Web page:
At the conclusion of With the Lightnings Daniel lifted as commander of the Kostroman corvette Princess Cecile, which he had commandeered into the service of Cinnabar as a prize. But now he and his crew are back in Xenos, capital of the star nation of Cinnabar, and things aren't so simple any more. Although Daniel got most of his crew safely off Kostroma in the Princess Cecile when everything fell in the pot, he may not be able to keep his new command, of which he had been so proud of. He shows her off to his Uncle Stacey, the man who taught him to be one of the RCN's finest astrogators, but it seems almost certain that it will be given to a more senior officer once it is formally taken into the RCN. Not that the prize money he's gotten for taking it won't come in handy, but having to go back to being under the command of some other officer is a disappointing cloud on the horizons of his mind.

Now that Adele is back home for the first time after the Proscriptions destroyed the rest of her family, she discovers that her disinterest in things material and political aren't quite so extensive as she had believed. When she visits the old family townhouse of Chatsworth Minor, she gets a rude shock -- the distant cousin who managed to secure it had completely redecorated it in a style so frou-frou as to be stomach-turning to a woman with fond memories of the simplicity of polished hardwood floors and wide-open sunlit spaces. Furthermore, she's treated with such condescension by Mistress Rolf that she becomes determined to reclaim this one portion of her family's legacy and turn the usurper out on the street.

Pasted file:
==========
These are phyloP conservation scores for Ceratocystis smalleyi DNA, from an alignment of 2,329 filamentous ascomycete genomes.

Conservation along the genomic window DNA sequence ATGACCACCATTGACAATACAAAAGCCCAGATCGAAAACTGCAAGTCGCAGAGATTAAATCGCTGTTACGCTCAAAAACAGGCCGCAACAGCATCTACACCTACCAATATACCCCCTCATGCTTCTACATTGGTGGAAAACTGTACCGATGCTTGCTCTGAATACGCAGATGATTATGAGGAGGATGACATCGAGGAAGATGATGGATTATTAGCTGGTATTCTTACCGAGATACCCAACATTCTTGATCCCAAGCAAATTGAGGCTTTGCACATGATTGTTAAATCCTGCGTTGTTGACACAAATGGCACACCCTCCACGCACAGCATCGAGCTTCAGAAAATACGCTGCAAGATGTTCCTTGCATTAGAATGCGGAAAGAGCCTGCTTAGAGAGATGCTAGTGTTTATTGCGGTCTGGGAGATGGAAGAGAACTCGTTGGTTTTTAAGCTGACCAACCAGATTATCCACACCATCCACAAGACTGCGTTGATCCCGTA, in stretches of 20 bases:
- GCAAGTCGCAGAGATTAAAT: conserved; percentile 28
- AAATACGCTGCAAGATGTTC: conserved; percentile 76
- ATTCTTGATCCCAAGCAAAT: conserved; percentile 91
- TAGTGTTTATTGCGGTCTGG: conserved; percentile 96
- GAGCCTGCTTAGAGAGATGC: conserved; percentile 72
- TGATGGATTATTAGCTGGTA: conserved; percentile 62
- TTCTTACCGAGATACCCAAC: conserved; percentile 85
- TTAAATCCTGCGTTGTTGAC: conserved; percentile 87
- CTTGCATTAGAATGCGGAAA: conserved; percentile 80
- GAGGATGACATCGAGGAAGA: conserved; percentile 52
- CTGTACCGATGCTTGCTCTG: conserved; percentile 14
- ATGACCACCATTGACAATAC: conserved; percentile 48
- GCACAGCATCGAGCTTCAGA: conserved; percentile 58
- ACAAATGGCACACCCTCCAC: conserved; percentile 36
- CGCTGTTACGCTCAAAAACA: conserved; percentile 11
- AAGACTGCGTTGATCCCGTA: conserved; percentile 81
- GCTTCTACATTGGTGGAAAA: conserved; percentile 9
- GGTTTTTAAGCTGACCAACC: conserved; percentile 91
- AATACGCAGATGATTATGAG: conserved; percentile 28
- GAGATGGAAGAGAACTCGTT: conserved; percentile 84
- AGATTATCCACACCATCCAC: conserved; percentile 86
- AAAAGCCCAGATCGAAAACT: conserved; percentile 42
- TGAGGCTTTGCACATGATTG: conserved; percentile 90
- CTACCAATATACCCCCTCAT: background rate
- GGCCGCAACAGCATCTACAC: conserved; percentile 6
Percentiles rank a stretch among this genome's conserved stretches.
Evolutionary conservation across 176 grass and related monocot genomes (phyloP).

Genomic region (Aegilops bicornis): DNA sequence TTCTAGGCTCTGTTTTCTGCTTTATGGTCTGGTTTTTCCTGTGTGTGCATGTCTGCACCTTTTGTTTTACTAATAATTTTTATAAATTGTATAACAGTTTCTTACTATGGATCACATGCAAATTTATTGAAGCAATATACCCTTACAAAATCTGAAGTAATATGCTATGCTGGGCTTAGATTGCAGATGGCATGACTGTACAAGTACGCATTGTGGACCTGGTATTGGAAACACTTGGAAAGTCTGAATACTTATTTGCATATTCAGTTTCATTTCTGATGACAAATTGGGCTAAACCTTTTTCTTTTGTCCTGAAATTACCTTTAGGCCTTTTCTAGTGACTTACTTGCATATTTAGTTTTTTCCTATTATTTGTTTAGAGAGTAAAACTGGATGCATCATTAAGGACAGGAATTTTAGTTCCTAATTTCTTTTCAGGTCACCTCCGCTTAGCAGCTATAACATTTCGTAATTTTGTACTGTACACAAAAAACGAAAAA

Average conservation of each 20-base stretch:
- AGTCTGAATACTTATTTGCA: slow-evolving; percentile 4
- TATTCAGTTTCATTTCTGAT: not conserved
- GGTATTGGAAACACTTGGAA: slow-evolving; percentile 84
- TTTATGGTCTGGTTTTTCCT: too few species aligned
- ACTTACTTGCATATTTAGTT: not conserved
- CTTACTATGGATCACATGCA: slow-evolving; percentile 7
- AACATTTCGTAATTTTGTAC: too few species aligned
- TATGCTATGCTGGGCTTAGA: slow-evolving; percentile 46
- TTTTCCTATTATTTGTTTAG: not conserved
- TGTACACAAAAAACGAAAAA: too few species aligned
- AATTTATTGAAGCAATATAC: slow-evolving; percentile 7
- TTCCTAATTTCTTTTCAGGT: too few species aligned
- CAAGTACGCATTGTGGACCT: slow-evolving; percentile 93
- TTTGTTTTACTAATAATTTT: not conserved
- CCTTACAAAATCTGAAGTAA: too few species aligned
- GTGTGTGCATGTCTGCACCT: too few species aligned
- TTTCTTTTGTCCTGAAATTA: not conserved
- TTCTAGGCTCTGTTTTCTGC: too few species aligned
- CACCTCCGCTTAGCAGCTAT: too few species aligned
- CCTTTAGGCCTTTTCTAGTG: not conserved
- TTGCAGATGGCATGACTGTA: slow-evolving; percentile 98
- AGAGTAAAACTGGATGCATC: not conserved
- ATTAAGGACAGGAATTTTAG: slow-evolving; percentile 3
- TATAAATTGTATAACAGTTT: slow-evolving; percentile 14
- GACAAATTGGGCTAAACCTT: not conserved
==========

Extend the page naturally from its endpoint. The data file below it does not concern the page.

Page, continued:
Meanwhile, the political situation is getting interesting on Strymon, an isolated planet that is an "ally" (read vassal state) of the Republic of Cinnabar. Like many of the worlds of this far future, Strymon uses the terms and outward forms of a republic, but functions more like a monarchy, with its presidency being for life and selected by a group of electors limited to certain elite families -- with the effect that it tends to stay in the family, becoming effectively hereditary. The previous President has been overthrown, and the minor heir has been placed in office as a puppet leader, with the real power being vested in an uncle who is hostile to Cinnabarian interests.